Note: Melatonin has also been found to be useful for a number of other disorders. For information on these additional ailments, see our Dosage Recommendations Chart for Melatonin.


  • spray
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  • lozenge
  • liquid
  • cream
  • capsule
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Dosage Information

For insomnia: Take 1 to 3 mg immediately before going to bed between 9 p.m. and 11 p.m. Start with the lower dose and gradually increase it over time, if needed. (Older adults may want to start at an even lower dose of 0.3 to 0.5 mg.) In general, the lower dose (1 mg) may prove effective if you have trouble falling asleep, but a higher dose (3 mg) may be necessary if you have difficulty staying asleep.

To prevent jet lag when flying from west to east

--On the day before the flight, take a small dose (about 0.5 mg) of melatonin in the middle of the afternoon.--The day of the flight, take 3 mg two hours earlier than you took the melatonin dose the previous day.

--Upon arrival at your final destination, spend some time in natural sunlight as soon as possible.

--For the first three or four nights of your stay, take 3 mg before bedtime.

To prevent jet lag when flying from east to west:

--On the day before the flight, take a small dose (0.5 mg) in the morning and the same amount again on the morning of your departure.

--Upon arrival at your final destination, wait until morning to take another small dose (0.5 mg, for example) and continue to do so for the next few mornings.

--In the late afternoon of the day that you land, try to spend at least half an hour outside without wearing sunglasses.

For overnight shift work: If you are on a consistent schedule that involves retiring in the morning, take 1 to 3 mg just before going to sleep. If your work hours tend to change, however, consult a health expert for guidance on how and when to take melatonin. 

Be sure to check out our Dosage Recommendations Chart for Melatonin, which lists therapeutic dosages for specific ailments at a glance.

Guidelines for Use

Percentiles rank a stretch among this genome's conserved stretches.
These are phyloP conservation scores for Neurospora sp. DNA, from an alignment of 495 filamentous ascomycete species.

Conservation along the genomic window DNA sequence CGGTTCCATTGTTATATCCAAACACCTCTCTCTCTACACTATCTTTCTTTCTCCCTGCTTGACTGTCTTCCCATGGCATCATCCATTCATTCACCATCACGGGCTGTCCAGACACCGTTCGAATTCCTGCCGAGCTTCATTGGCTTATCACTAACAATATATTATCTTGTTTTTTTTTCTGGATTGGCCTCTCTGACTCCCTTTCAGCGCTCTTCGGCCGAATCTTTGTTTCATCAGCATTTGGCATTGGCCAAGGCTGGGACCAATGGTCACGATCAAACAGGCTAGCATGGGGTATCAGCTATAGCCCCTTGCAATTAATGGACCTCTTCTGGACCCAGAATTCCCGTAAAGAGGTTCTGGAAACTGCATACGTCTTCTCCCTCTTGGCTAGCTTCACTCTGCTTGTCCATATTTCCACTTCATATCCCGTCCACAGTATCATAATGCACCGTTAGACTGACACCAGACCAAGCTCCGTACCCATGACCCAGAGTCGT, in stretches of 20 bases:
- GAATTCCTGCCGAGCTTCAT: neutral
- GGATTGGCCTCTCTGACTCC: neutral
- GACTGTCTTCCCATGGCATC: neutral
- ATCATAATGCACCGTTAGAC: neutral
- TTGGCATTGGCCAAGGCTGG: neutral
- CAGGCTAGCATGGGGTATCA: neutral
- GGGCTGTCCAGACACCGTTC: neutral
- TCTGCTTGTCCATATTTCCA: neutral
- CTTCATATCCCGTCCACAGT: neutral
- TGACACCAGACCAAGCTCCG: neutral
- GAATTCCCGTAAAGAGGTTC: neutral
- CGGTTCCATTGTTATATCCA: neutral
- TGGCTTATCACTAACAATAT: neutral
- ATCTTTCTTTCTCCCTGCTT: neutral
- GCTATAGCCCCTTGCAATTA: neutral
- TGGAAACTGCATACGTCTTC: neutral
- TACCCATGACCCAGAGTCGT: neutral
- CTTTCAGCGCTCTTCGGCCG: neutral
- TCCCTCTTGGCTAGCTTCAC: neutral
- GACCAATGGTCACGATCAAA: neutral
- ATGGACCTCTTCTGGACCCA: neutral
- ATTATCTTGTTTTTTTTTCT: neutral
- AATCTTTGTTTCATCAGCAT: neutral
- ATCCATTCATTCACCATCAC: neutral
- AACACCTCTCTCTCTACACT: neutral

• To relieve insomnia, it's important to take melatonin at the same time every day.

  • Because precise dosing is so important with a hormone such as melatonin, it's probably not wise to use melatonin in topical (cream or sublingual spray) forms. With repeated applications--and depending on how efficiently your skin absorbs the product--you may end up absorbing more melatonin than you intended.

  • General Interaction

  • Check with your doctor before using melatonin along with a conventional antidepressant. Adverse drug reactions may result.

  • Excessive drowsiness may occur if the hormone is taken along with sedatives, sedating antihistamines, muscle relaxants and narcotic pain relievers.

  • Consult your doctor before considering melatonin if you take prescription corticosteroids. An adverse reaction is likely.


    Note: For information on interactions with specific generic drugs, see our WholeHealthMD Drug/Nutrient Interactions Chart.
  • Possible Side Effects


    Most people feel drowsy within 30 minutes of taking melatonin, an effect that can persist for several hours.


    The development of side effects appears to depend on how much you take and how sensitive you are to the hormone.


    No major problems have been reported in individuals taking relatively conservative doses (3 mg or less).


    Minor side effects have been observed in some people taking up to 8 mg. These include headache, stomach upset, lethargy and disorientation. Some users report a lack of clear-headedness upon waking, and vivid dreams or bad bouts of insomnia. Lower the dosage if any of these reactions occur.


    Still under investigation is whether high doses of melatonin alter the menstrual cycle and can adversely affect a woman's fertility.


    Other risks associated with prolonged use (longer than six months) at any dosage are still being explored.

    Preliminary research in test tubes indicates that melatonin supplements may react with chemicals in the body to alter behavior, such as mood, in unwanted ways. More research is needed to determine if this occurs in humans as well.



    If you take any prescription medication, check with your doctor before starting on melatonin supplements, as potentially hazardous interactions could result.


    When buying melatonin supplements, check the label to confirm that they're synthetically produced and not made from animal glands; these pose the risk of exposure to contaminants.


    Because melatonin can cause drowsiness, avoid driving or handling heavy machinery for several hours after taking it.


    Don't take melatonin if you're pregnant or nursing.


    Women trying to conceive should not take melatonin; at high doses, it appears to work as a contraceptive.


    Children and teenagers produce copious amounts of melatonin and should not take melatonin supplements. 

    Don't take melatonin if you suffer from kidney disease, epilepsy, diabetes, depression, any autoimmune disease, severe allergies, heart disease, leukemia or multiple sclerosis

    Evidence Based Rating Scale

    The Evidence Based Rating Scale is a tool that helps consumers translate the findings of medical research studies with what our clinical advisors have found to be efficacious in their personal practice. This tool is meant to simplify which supplements and therapies demonstrate promise in the treatment of certain conditions. This scale does not take into account any possible interactions with any medication/ condition/ or therapy which you may be currently undertaking. It is therefore advisable to ask your doctor before starting any new treatment regimen.

    Date Published: 04/19/2005